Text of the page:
inventive Belfast solo artist Duke Special’s latest album is imaginatively different even by his standards. Peter Wilson – a mainstay of Northern Ireland’s boisterous music scene – has long drawn influence from his surrounds.
These include an album based entirely on a Paul Auster novel, and another based on the work of famous photographers featured in the New York’s MMA.
Wilson jokes that his latest release, is influenced by “gardening,” (a genuine love of his) but quickly gets down to the real detail of forthcoming ninth album ‘Hallow’: putting to music the poems of popular Belfast writer Michael Longley.
“Poems don’t tend to have choruses,” Wilson explains of the challenges of the tracks, which carefully mirror Longley’s originals.
“I have a huge amount of respect for Michael, and I felt I had to be really careful about how I used his work. Some of his poems have a great refrain or a line at the heart of things that I could use, but to make them work I had to live with things a bit.
“I wrote one song over a year ago and gave it to him. He was speaking at an event, and he was really delighted and encouraging,” Wilson said of now 78-year-old Longley.
“After that I sent him stuff as I went along, including artwork, stuff like that. I really felt like it was a great responsibility. It was both wonderful and scary.”
Wilson is being typically modest: under the Duke Special moniker he’s become a stunningly delicate performer, basing his style on intricate and smartly-charming piano tracks, soulful, honeyed vocals, and a turn of phrase Longley himself would no doubt appreciate.
Bringing his influences very much from the music hall days, he’s a theatrical, dreadlocked, vaudeville-style performer, seemingly aiming to connect deeply with his crowds. Wilson has twice been nominated for Ireland’s national music prize, Choice. He tells us he likes to be “a bit of an enigma on stage,” and has referred to his look at “hobo chic.”
Much like his earlier work – check out hit singles “Freewheel” and “No Cover Up” to get a feel – “Hallow” very much draws from the old school of music. It’s written almost entirely around piano and vocals. Sure, Wilson layers in plenty of other instrumentation such as double bass and guitar that he describes as “layered and embedded around” the main tracks, but the heart of his music is very much one man, one great tune, and a piano.
“I’ve always wanted to give people a way into what I’m singing about,” he explains. “They can make to it what they will – I don’t want to be one of those singers who explains songs, because it means something different to different people – but I do want people to connect with the topics, be they a Paul Auster novel, a play, or a selection of old photographs from the 1800s [all of which are previous subjects of Duke Special albums].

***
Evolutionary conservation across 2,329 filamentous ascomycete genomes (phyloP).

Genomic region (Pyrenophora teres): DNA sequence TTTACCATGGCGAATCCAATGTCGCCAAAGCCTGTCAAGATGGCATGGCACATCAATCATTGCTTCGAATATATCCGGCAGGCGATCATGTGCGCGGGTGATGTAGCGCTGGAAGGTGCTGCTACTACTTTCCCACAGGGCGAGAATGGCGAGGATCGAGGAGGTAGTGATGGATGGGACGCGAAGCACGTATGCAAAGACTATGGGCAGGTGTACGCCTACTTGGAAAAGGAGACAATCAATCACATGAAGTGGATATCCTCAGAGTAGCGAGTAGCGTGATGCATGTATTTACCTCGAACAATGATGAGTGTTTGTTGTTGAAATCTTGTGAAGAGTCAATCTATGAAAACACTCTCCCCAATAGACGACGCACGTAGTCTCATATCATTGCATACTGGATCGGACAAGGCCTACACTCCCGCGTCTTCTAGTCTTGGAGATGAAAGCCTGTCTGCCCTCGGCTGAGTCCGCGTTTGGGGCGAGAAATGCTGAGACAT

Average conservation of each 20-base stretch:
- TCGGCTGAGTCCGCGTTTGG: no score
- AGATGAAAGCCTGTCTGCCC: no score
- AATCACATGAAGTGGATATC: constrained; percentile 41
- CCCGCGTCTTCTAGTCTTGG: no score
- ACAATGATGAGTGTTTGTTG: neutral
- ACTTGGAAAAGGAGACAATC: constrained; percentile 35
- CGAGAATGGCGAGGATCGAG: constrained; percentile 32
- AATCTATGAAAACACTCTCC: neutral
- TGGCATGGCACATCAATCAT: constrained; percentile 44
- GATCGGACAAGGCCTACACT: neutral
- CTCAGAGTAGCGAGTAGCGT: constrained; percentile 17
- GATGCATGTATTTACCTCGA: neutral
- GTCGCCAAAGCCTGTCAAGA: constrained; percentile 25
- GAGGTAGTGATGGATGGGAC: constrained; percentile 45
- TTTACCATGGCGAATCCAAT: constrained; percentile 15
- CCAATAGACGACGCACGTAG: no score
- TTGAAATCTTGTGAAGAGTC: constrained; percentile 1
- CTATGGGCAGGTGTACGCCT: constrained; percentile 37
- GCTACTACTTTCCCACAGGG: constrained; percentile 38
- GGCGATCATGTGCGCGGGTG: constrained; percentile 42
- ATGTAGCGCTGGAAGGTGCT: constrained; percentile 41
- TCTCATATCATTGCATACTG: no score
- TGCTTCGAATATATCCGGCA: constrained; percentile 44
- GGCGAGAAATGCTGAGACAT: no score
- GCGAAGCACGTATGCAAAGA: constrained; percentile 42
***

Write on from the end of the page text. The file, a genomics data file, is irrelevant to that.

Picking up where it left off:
“I like that the meaning might not be so in your face. I have a little theatre background,” he admits.
“On stage, I become an amplified version of myself. I embrace it, using props and playing with how I look. You’re always aware you’re on stage, but there’s no point in going up and being self aware.”
“I probably used to be a lot happier on stage, though. I used to do long stretches, six months at a time on tour sometimes. Life has changed a bit, and I don’t really want to do that anymore.
“In fact, if I could just play in Belfast over and over again for a year, I’d probably do that, to be honest. Performing is a real chance to express yourself, though, and I do love to do that. I’m just not so in love with the actual travel and touring part anymore. I have things waiting for me at home, you know?”
“Hallow” was produced through crowdfunding, with those who supported the album earlier this year getting a unique copy that will never reach the shops. Wilson describes the experience – which included creating his own crowdfunding website – as “humbling”.
“It gives me faith to go and do it. I’ve been around for enough time now that people who like me know what I do, and that I like to explore.
“I couldn’t go all in and do the patreon style thing, as it just seems to require so many constant updates and constantly producing stuff, which is not really how I want to work. For me, there’s a little bit too much ownership being given there. But this felt really free, it allowed me to do the artistic thing that I wanted to do.”
In truth, Duke Special doesn’t fit naturally into the Irish music scene.
He totally eschews current fashions – something that’s always been more of a positive than trying to adapt to them – and has a wonderful habit of making much from the pieces of art that absorb him. He tends to sing in fantastically phrased near-riddles that just ooze inventive songwriting.
Hallow is out on October 6, while Duke Special plays Draiocht Arts Centre, Blanchardstown on October 14 as part of his Irish tour.